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| 17 November 2018 | Reply

Harper Collins
July 2018
Paperback, biography

Reviewed by Shane Pinnegar

Veteran scribe Chris Salewicz draws from his own meetings and interviews with the enigmatic Led Zeppelin guitarist, as well as many others who circled the force of nature that was Zeppelin, to assemble this attempt to properly analyse his notoriously reclusive life.

A man spoken of in hushed terms due to his flirtations with the works of Aleister Crowley and study of the occult, Page is often painted as a demonic harbinger of the bad luck which hung over the band during their final years.

The truth, of course, is far more prosaic.

Page was a star during his tie with The Yardbirds, and a much-sought-after and highly paid session musician in London when he recruited fellow session player John Paul Jones, heavy hitting drummer John Bonham and shy singer Robert Plant to form a new band in the late ‘60s. Initially fulfilling contractual agreements as The New Yardbirds, they were an instant smash as Led Zeppelin and ascended the pantheon of rock gods in record time, especially in America, where they incited fervour wherever they went.

Page ruled the band with an iron fist, taking half the money for starters, and calling most of the shots musically, while man-giant manager Peter Grant handled the rest of the band’s affairs with an ever-heavier hand.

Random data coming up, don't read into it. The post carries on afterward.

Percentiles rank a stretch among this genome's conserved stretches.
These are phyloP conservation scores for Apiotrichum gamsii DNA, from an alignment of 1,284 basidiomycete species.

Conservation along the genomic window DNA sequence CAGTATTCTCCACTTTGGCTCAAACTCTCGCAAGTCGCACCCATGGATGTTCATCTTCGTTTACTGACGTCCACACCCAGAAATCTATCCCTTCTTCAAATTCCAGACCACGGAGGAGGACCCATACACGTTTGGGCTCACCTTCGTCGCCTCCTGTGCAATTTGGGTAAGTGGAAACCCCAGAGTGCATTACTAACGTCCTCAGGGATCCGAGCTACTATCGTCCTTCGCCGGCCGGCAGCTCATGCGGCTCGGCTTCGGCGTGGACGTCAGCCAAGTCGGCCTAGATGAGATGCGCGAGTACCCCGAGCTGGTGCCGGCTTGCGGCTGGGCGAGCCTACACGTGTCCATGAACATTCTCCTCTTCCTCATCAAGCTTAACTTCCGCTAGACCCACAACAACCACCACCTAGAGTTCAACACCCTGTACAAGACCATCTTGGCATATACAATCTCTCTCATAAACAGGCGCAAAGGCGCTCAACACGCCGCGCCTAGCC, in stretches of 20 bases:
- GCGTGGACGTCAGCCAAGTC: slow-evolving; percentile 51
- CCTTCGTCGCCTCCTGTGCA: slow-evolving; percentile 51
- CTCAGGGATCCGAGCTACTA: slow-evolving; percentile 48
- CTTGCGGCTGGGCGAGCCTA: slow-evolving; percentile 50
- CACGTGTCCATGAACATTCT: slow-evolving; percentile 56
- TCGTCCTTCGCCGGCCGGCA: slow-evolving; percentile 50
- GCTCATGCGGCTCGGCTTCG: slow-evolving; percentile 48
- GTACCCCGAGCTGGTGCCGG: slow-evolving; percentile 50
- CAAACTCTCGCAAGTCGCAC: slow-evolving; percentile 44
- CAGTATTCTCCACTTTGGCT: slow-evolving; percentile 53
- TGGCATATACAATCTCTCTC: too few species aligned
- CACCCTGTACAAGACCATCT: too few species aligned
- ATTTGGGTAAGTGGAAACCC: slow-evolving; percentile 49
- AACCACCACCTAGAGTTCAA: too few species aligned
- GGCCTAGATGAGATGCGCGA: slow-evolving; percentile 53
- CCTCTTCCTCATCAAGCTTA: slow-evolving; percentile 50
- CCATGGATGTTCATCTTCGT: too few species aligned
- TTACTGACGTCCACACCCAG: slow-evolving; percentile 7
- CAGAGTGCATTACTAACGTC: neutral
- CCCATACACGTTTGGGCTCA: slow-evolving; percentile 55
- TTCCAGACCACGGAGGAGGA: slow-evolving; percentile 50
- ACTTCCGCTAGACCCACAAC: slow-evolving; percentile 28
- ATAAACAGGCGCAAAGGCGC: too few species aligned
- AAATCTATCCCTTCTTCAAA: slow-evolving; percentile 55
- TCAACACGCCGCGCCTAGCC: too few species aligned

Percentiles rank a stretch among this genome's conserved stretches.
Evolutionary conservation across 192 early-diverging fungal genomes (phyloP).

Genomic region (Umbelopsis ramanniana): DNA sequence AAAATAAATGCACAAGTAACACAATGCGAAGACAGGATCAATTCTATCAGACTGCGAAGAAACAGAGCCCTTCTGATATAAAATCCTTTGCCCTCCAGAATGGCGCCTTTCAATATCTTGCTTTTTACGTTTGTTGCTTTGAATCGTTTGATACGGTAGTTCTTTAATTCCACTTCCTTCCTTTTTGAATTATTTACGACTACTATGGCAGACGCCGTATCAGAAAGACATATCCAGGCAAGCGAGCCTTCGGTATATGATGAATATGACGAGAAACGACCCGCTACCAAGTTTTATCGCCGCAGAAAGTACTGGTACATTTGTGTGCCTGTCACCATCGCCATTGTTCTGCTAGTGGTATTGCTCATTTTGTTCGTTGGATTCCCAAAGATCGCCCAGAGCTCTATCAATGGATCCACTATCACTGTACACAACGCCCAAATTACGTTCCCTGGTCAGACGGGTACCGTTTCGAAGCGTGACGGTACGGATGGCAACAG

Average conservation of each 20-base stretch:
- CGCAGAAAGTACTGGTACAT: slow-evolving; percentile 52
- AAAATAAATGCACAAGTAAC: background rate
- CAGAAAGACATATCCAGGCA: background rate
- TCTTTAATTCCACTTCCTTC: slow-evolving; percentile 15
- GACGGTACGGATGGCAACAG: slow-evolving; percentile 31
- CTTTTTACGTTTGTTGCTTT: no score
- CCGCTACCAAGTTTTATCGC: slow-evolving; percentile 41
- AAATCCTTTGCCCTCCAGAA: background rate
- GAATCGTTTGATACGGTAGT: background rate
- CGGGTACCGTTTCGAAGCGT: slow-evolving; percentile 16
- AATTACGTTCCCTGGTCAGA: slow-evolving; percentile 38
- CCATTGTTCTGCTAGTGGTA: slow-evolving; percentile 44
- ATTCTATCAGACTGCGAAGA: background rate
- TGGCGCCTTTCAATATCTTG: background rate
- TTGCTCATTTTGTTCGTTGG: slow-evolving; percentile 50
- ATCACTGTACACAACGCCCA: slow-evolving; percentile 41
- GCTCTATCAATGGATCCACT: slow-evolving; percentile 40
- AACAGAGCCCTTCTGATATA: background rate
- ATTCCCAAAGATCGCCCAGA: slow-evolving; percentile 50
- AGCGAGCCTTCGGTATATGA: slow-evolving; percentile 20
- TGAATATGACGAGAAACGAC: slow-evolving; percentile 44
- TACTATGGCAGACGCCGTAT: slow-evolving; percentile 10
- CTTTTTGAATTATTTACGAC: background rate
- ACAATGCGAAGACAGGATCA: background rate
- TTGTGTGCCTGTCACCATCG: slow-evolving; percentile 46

With insane fame comes impossible excess. Drink and escalating drug use and the bad decisions which accompany them, ever-younger groupies, bottomless pits of money with which to indulge every vice all led to them being elevated out of reach of normal fans, and lose touch with the reality of their situation.

Violence and disaster followed, all documented here with car crash fascination and unputdownable intensity. After their dramatic fall from grace – car accidents, fatal illness, irrational violence, court cases about the provenance of their music and, finally, the tragic death of Bonham – Page became even more of a recluse, releasing very little music over the past thirty five or so years other than curated re-issues of their back catalogue. This in contrast to Plant’s stellar solo career, and Jones’ enviable reputation as a producer of note, as well as his own musical forays including Them Crooked Vultures.

It took Page some years to shake off the weight of drug addiction and reinvent himself post-Zeppelin, yet still his musical output has been lacking. There was one solo album in the late 1980’s, a couple of albums with Plant as Page & Plant, but apart from that his musical focus remains Led Zeppelin.

If Salewicz could have illuminated Page’s life any better it would have been to more closely examine why so little new music has come from the guitarist since the demise of Zeppelin. His career is covered here, but the reasons remain unexplained. Perhaps not even Page knows. That said, this book is a must for fans of the band and its enigmatic guitarist, producer and guiding light.

Category: Book Reviews

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Editor, 100% ROCK MAGAZINE

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